“Technology is enabling healthcare providers to engage directly with patients”

Vinod

Vinod N Sawantwadkar, CEO, Jehangir Hospital shares his thoughts on the ways to hasten the pace of the digital journey of Indian healthcare. Edited excerpts:

Has India’s health care system embarked on a purely digital journey?

Not completely, but serious efforts are being made in this direction in the recent past, both by government and private players. Government initiative of Ayushman Bharat Digital Mission (ABDM) is a big move in this direction. It’s successful implementation will need collaboration among all stakeholders which includes providers, allied private entities, healthcare professionals, nonprofit organisations, administrators and policy makers to make it user friendly and mutually beneficial. Many private players are on digital journey including our hospitals (Jehangir Hospitals, Pune), but most of the private sector that runs a majority of secondary, tertiary, and quaternary care facilities are largely concentrated in and around tier 1 and tier 2 cities, which leaves a huge space unaddressed.

Few areas, if given timely focus, can bring in speedy growth to the digital journey of Indian healthcare. This includes, digitalizing archived health records, enabling healthcare professionals to create digital health records going forward, rationalising price point of various healthcare technology solutions.

How do you see the role of technology in pre-and post covid healthcare?

Technology in pre-covid was largely inward-looking and focused on record keeping, and now the situation has forced healthcare providers to take an outside-in approach. Today technology is enabling healthcare providers to engage directly with patients to deliver a service. Teleconsultations, contactless process for check-in, AI chatbot, remote patient monitoring etc. have seen widespread adoption across the healthcare system.

What are the various technologies and tools you see making a difference in the healthcare segment in the coming times?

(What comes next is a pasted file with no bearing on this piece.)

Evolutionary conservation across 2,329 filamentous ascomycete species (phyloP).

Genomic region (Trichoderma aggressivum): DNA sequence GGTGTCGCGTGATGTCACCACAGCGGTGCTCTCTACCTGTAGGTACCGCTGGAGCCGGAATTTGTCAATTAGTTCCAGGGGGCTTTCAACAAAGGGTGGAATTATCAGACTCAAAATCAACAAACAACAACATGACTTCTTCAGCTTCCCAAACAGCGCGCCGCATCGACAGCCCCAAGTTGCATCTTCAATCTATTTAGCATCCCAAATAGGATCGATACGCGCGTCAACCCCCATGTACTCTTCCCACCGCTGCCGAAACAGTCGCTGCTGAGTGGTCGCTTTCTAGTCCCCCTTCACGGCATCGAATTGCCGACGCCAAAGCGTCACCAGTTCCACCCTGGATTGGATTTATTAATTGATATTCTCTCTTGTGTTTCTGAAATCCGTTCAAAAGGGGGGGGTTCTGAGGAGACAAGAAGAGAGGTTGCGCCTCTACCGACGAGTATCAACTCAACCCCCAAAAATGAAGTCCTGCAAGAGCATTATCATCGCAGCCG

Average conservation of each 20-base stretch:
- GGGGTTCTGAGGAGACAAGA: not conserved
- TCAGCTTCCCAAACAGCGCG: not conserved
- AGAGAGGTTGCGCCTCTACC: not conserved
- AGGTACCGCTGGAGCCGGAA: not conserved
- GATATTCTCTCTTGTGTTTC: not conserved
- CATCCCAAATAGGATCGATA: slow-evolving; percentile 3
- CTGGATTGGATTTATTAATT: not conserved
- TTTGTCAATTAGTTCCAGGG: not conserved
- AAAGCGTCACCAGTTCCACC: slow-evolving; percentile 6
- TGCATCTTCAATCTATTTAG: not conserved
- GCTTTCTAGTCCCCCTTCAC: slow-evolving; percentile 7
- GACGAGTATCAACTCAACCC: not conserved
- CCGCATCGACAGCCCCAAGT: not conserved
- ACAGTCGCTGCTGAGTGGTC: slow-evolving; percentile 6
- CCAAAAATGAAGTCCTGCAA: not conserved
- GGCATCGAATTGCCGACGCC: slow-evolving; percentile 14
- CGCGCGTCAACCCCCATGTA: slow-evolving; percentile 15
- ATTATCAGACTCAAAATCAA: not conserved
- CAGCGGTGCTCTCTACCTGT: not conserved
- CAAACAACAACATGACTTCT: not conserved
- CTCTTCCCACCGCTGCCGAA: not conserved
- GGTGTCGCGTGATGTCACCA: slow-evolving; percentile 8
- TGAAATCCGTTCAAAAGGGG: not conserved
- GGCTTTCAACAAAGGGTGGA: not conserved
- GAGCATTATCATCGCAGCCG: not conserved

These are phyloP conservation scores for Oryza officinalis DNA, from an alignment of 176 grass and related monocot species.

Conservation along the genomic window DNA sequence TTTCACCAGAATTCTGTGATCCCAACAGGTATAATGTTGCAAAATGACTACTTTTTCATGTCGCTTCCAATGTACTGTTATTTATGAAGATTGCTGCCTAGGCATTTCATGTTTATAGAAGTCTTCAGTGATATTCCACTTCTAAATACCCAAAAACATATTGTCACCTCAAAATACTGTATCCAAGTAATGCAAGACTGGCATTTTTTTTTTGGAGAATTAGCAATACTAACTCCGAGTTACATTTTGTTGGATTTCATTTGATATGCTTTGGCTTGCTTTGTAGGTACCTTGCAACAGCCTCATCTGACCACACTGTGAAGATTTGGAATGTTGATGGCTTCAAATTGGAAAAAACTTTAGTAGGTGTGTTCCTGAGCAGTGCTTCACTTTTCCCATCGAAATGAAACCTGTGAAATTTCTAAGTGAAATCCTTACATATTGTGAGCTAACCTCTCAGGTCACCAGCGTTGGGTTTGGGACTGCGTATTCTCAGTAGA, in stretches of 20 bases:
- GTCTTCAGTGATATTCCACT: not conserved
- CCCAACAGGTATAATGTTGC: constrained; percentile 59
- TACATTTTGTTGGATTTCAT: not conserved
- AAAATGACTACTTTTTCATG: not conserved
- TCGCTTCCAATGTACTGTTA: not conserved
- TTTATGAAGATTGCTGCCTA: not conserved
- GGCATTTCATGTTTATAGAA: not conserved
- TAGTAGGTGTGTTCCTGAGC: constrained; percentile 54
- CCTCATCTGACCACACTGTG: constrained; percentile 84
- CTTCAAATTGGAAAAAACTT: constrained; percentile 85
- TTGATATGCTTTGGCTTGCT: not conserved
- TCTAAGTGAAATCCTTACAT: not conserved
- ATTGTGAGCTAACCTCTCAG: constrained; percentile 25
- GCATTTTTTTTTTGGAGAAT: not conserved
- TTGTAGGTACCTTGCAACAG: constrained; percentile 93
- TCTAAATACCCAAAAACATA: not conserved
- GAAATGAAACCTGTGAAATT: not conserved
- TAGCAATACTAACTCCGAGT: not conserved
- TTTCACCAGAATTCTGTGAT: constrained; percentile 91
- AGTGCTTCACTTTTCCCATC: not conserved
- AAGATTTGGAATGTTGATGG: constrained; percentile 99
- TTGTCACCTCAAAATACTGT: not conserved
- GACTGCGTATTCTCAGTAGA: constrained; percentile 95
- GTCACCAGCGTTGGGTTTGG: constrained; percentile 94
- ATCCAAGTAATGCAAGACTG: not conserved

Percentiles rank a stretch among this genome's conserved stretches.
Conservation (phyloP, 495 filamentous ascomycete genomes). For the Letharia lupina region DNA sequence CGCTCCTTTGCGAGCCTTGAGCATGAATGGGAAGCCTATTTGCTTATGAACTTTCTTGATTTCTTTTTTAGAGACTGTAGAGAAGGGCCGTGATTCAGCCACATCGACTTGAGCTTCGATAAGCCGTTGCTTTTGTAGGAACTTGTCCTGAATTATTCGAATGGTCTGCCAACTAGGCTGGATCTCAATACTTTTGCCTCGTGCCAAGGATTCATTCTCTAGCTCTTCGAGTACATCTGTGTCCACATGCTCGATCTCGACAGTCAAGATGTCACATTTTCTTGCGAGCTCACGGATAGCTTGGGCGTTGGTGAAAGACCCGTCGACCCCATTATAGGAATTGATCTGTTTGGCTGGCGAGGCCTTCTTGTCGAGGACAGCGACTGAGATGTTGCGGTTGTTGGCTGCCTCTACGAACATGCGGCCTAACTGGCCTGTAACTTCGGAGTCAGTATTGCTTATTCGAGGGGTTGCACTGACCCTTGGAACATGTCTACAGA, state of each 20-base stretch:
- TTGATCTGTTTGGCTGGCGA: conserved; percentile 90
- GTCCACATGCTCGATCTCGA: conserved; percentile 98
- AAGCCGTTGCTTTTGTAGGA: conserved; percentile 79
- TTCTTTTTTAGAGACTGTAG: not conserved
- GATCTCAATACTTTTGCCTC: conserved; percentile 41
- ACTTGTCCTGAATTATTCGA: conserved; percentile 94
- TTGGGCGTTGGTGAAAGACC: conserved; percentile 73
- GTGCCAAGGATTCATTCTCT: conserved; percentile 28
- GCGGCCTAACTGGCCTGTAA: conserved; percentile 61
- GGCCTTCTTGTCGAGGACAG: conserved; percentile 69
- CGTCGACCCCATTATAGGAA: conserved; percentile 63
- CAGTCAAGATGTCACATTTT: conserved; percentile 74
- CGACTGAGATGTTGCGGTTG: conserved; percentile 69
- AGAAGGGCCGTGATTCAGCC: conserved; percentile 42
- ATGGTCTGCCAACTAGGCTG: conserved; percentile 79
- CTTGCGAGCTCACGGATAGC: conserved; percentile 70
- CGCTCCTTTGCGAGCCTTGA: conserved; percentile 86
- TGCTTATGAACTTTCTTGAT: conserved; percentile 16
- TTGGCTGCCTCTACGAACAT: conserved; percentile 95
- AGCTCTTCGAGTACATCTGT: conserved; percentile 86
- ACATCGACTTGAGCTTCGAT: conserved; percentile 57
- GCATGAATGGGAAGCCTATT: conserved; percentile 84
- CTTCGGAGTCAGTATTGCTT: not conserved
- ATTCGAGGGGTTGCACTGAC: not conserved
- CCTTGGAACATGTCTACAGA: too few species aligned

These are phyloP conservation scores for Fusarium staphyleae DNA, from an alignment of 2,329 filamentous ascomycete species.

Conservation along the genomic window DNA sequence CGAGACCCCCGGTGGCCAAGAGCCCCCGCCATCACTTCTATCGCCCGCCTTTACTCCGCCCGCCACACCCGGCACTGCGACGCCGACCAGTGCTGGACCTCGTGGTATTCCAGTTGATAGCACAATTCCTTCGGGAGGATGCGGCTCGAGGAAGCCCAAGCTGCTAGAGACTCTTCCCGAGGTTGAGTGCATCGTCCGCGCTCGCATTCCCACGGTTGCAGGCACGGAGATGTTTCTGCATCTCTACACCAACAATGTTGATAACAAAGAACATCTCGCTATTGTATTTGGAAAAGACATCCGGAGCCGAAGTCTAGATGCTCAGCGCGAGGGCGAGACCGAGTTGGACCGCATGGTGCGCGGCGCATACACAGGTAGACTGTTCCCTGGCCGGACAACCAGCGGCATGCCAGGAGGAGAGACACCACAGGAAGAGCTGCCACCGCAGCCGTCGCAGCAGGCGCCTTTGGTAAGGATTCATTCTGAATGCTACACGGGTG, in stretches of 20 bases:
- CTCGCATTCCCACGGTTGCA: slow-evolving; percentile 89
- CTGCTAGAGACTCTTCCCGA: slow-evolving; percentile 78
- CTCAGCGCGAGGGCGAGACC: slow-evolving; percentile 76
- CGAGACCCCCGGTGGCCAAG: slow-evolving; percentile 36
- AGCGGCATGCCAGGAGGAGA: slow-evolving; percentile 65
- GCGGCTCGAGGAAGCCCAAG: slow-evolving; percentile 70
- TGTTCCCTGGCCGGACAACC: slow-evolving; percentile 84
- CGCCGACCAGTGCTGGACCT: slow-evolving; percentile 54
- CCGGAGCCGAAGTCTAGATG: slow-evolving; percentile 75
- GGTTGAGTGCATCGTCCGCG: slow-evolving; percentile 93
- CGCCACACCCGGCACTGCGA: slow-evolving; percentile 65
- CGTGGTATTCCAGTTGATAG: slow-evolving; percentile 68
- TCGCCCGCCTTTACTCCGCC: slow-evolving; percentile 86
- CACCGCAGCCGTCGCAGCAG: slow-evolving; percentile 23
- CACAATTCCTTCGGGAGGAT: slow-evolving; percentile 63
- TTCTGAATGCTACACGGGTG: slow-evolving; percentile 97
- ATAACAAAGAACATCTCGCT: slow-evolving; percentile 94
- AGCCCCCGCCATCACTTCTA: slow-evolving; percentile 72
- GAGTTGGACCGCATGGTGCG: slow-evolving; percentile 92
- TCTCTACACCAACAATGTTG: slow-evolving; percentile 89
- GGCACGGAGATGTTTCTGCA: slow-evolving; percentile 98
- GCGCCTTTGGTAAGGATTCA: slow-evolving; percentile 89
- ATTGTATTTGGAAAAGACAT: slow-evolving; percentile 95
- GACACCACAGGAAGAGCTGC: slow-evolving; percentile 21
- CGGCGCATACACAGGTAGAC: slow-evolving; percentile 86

Technologies which are going to provide personalised care, real time monitoring, assist in collaborating with patient and healthcare providers, better clinical outcome and patient comfort will enjoy long and healthy stay in healthcare. I see new age technological solutions like non/less Invasive diagnostics, virtual/remote monitoring systems, telemedicine, IoMT, AI, robotic tools, data mining and management, patient mobile apps, 3D printing etc. has a potential to contribute to the growth story of Indian healthcare.

How can technology be used to strengthen the health infrastructure in a country like ours?

Technology will play a vital role in knitting the Indian healthcare ecosystem to make it transparent, accessible, and affordable. Looking at some facts, approximately 65% of the doctor’s population is operating in urban areas and approximately 65% of our country’s population is residing in rural areas. Basic ratio of doctors, nurses and hospital beds to per 1000 population is far below and will take a long time to come closer to 70 to 80% WHO compliance. Usage of technology to improve access to healthcare with a combination of telemedicine and remote patient monitoring, AI and ML can help reduce the burden on clinical staff by automated differential diagnosis/ triage. These certainly can be quick fix to help in bridging the gaps and strengthening the healthcare delivery system.

What are the policy initiatives you foresee in the Health IT space that will create a healthcare system of the future?

Government is in the process of creating digital public goods infrastructure for healthcare. It will include a digital health ID, provider and facilities registry, data standardizations, electronic health records on the integrated health information platform, which can be shared with the patient’s consent. Once the envisaged system is in place, it will have a huge impact on the ecosystem. It will lead to a realignment of relationships between all the stakeholders. As it is often said, those who are best prepared will perform extremely well in the new reality. The government may offer incentives to stakeholders for early adoption to put in place robust, scalable, and reliable healthcare IT platforms and adoption of technology in healthcare.

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